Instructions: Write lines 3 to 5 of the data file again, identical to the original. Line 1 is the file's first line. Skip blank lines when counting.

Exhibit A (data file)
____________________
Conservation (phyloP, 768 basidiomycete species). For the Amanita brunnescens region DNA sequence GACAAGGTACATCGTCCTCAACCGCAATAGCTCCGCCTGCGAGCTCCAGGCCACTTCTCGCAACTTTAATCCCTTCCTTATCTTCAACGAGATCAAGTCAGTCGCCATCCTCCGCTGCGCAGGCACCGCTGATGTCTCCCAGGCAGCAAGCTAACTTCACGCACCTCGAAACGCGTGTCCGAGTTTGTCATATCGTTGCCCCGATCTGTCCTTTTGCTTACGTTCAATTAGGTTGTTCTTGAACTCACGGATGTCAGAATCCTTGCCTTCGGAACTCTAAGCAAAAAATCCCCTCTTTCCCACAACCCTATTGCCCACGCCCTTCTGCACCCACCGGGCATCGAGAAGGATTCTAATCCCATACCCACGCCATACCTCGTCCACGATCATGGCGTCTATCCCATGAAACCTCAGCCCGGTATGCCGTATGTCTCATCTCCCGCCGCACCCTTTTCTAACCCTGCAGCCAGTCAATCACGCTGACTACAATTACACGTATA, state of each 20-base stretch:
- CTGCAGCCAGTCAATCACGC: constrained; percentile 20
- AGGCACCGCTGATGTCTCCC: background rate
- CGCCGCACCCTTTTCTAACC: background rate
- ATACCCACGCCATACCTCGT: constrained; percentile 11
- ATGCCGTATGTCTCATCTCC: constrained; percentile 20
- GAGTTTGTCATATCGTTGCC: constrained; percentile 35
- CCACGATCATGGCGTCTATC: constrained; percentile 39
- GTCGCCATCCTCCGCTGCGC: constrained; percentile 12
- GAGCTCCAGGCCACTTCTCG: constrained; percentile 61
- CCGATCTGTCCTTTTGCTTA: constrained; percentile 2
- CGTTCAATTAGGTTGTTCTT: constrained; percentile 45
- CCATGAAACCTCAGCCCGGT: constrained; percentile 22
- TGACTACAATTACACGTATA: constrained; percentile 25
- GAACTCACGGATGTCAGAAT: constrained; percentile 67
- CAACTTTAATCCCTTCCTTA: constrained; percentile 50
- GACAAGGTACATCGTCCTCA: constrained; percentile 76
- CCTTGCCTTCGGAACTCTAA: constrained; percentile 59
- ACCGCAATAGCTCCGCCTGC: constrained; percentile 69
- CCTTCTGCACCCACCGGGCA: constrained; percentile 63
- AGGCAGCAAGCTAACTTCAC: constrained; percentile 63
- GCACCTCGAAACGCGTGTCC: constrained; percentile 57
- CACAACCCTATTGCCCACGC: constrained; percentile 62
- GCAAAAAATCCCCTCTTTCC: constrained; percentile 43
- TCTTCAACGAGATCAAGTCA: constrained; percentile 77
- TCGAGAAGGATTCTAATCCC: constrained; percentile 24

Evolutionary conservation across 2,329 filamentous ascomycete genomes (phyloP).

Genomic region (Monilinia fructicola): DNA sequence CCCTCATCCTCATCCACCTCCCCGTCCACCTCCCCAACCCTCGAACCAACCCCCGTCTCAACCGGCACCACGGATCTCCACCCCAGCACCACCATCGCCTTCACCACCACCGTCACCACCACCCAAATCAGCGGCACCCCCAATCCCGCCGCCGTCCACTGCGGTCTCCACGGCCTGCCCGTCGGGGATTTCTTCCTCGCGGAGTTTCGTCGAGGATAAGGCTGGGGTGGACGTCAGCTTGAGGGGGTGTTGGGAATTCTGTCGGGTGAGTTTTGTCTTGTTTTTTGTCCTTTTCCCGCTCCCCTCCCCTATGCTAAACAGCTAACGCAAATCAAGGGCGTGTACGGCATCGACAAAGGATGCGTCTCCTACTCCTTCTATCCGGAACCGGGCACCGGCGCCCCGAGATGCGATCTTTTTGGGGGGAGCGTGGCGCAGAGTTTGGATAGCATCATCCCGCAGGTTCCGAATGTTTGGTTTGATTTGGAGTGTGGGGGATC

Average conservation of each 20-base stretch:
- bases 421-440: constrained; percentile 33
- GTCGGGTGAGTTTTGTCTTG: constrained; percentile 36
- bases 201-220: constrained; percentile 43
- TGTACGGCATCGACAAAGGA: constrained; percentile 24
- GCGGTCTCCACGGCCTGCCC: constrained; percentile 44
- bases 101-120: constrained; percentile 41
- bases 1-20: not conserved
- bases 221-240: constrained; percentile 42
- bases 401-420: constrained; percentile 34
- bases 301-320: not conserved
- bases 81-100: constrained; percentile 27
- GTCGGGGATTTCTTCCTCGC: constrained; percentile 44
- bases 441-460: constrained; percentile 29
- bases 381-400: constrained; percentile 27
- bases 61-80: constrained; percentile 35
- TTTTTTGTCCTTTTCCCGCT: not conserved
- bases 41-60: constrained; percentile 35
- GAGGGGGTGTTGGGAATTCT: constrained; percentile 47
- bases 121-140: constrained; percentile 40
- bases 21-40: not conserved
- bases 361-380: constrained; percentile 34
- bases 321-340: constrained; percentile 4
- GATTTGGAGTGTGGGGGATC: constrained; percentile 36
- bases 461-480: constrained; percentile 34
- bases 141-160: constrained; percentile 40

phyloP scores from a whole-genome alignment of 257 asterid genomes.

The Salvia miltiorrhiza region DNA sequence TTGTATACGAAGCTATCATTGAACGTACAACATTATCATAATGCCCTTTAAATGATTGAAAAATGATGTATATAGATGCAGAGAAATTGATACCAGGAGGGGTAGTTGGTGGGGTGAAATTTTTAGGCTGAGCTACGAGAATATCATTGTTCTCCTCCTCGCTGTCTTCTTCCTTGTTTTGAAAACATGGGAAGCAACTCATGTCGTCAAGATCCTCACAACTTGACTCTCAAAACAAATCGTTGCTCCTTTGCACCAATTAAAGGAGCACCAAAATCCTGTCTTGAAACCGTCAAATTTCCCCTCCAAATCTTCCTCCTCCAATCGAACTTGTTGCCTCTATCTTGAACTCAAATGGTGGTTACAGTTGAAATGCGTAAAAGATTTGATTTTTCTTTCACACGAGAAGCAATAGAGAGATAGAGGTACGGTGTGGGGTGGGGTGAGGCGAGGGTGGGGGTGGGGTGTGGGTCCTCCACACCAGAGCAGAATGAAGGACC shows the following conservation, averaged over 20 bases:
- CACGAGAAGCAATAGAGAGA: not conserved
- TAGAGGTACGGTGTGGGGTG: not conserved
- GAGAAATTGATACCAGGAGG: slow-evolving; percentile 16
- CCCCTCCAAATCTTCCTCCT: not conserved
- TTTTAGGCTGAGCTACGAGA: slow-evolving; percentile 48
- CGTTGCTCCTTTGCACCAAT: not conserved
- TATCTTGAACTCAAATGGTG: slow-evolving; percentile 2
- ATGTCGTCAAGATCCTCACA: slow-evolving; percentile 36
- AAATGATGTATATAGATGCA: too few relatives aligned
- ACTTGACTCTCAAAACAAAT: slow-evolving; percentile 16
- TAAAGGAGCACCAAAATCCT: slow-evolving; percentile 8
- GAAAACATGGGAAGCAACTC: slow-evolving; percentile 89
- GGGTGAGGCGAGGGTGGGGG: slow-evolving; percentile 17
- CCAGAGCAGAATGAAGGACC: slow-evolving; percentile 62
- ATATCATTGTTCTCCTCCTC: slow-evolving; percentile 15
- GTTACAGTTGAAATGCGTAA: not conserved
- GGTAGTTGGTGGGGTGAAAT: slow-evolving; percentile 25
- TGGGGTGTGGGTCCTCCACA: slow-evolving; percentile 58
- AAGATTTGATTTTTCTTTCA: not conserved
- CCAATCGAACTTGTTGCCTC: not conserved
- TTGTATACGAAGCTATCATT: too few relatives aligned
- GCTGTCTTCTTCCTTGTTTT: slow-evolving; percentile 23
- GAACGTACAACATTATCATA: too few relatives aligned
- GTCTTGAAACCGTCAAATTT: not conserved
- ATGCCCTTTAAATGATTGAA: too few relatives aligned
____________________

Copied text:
- AGGCACCGCTGATGTCTCCC: background rate
- CGCCGCACCCTTTTCTAACC: background rate
- ATACCCACGCCATACCTCGT: constrained; percentile 11